From Someone Who Knows About "Phony" Military Claims
Senator Tom "Topgun" Harkin (Wikipedia)
Oddly enough, the attempted smear of Rush Limbaugh by Congressional Democrats has resurrected another issue that actually begs further inquiry--the military record of Iowa Senator Tom Harkin.
Mr. Harkin has emerged as one of the Democrats' attack dogs on the Limbaugh controversy. After Senate Majority Leader Harry Reid blasted Rush for his "phony soldiers" remarks--completely distorting his factual reference to a genuine military fraud, Jesse McBeth--Senator Harkin chimed in, suggesting that Mr. Limbaugh was "on drugs again."
It's the kind of cheap shot we've come to expect from Mr. Harkin, who's no stranger at stretching or obliterating the truth to serve his own purposes. But, as Paul Mirengoff observes, Tom Harkin is an odd choice for an attack dog on the issue of military service, since his own record has undergone several "modifications" through the years.
This much we know: after college, Mr. Harkin served as a Navy pilot for five years in the 1960s, and remained in the naval reserve until 1988, retiring at the rank of Commander. But his actual duties as naval aviator have been "revised" over time, after evidence surfaced that disputed his original claims.
As both the Wall Street Journal and Glenn Reynolds have reported, Senator Harkin once claimed to have been a combat pilot in Vietnam. But Harkin's assertion changed rather quickly, when confronted with some inconvenient facts. As the Journal first noted in 1991:
In 1979, Mr. Harkin, then a congressman, participated in a round-table discussion arranged by the Congressional Vietnam Veterans' Caucus. "I spent five years as a Navy pilot, starting in November of 1962," Mr. Harkin said at that meeting, in words that were later quoted in a book, Changing of the Guard, by Washington Post political writer David Broder. "One year was in Vietnam. I was flying F-4s and F-8s on combat air patrols and photo-reconnaissance support missions. I did no bombing."
That clearly is not an accurate picture of his Navy service. Though Mr. Harkin stresses he is proud of his Navy record--"I put my ass on the line day after day"--he concedes now he never flew combat air patrols in Vietnam.
He was stationed at the U.S. Naval Air Station at Atsugi, Japan. Damaged aircraft were flown into Atsugi for repairs or sometimes flown out of Atsugi to the Philippines for more substantial work. Mr. Harkin says he and three other Navy pilots flew these ferry flights. And, when the planes had been repaired, he and his fellow pilots took them up on test flights. "I had always wanted to be a test pilot," he says. "It was damned demanding work."
While we don't expect the MSM will be asking Mr. Harkin any new questions about his naval service, there are still some unresolved issues about the senator's military career. And that's where we need the help of Vietnam-era naval aviators, to provide some answers to the following questions:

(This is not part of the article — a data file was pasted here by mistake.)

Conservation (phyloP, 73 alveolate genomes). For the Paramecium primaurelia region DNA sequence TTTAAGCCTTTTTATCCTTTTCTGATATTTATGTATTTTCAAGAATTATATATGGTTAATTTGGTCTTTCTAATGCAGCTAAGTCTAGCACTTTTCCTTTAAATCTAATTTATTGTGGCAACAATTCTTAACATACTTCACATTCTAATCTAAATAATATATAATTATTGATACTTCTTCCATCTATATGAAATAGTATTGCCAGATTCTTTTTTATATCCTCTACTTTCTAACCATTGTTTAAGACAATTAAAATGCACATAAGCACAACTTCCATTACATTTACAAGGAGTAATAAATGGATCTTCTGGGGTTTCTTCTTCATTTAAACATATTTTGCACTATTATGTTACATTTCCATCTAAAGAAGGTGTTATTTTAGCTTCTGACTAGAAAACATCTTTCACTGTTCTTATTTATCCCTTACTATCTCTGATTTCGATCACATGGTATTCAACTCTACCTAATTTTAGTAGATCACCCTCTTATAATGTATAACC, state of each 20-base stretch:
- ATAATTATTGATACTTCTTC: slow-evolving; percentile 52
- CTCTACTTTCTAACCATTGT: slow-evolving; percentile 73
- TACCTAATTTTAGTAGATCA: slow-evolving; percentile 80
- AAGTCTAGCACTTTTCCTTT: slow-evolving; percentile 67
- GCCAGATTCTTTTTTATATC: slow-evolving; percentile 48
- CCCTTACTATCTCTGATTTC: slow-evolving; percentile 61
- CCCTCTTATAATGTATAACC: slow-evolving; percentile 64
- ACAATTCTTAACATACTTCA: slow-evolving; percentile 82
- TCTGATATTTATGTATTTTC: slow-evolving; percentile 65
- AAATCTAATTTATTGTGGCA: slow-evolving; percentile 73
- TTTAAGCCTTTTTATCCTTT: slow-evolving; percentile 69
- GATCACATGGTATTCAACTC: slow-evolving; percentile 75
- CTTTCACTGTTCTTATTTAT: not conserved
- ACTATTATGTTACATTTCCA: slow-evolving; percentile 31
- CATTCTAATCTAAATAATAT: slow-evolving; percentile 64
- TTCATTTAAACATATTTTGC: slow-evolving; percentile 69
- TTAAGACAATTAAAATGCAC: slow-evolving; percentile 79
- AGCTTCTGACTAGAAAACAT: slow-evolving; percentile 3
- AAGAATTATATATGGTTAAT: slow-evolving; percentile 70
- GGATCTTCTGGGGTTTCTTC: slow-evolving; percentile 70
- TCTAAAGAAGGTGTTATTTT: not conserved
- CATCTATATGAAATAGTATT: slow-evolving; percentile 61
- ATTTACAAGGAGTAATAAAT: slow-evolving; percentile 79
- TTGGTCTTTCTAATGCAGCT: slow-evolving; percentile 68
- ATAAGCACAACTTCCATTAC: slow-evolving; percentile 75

1) At one time, Senator Harkin claimed to have been dual-qualified in both F-8s and F-4s. In your experience, were any junior naval aviators of that period--including ferry pilots--qualified in more than one aircraft type?
2) Does anyone know the designation of the ferry "unit" to which Senator Harkin was assigned? Former commanders, XOs, etc? Were there other organizations of that type in naval aviation at the time? Where did they fall in the chain of command?
3) At the time, would ferry pilot have been considered a "backwater" job for a navy pilot, or one assigned to an aviator of lesser abilities? What were the assignment criteria for placing a pilot with a ferry unit, rather than a "line" squadron?
4) How would a young naval aviator--apparently fighter-qualified--avoid an assignment in a combat squadron at the height of the Vietnam War? Despite periodic bombing pauses over North Vietnam, this was time when losses of pilots and aircraft were mounting, prompting the AF to transition bomber and tanker pilots into F-4 cockpits. Given those losses, it seems odd that a Navy fighter pilot could spend at least five years on active duty (1962-1967), and never see combat.
5) We understand that the Navy doesn't share the Air Force custom of giving someone a medal at the end of each assignment. Still, how do you explain Harkin's meager decorations during his service as a pilot. Obviously, then-Lt. Harkin didn't qualify for Vietnam Service Medal or the Vietnam Campaign Ribbon, but how would you explain the lack of other decorations, like a Navy-Marine Corps Achievement Medal or Navy Commendation Medal? Both awards were established before Senator Harkin began his naval career, but available information suggest he did not receive either award for his service as a Navy pilot.
We would gladly appreciate thoughts/insight from any members of the naval aviation community, past and present.
Incidentally, the current version of Senator Harkin's on-line biographybarely describes his naval service, and makes no mention of Vietnam, or claims of combat experience.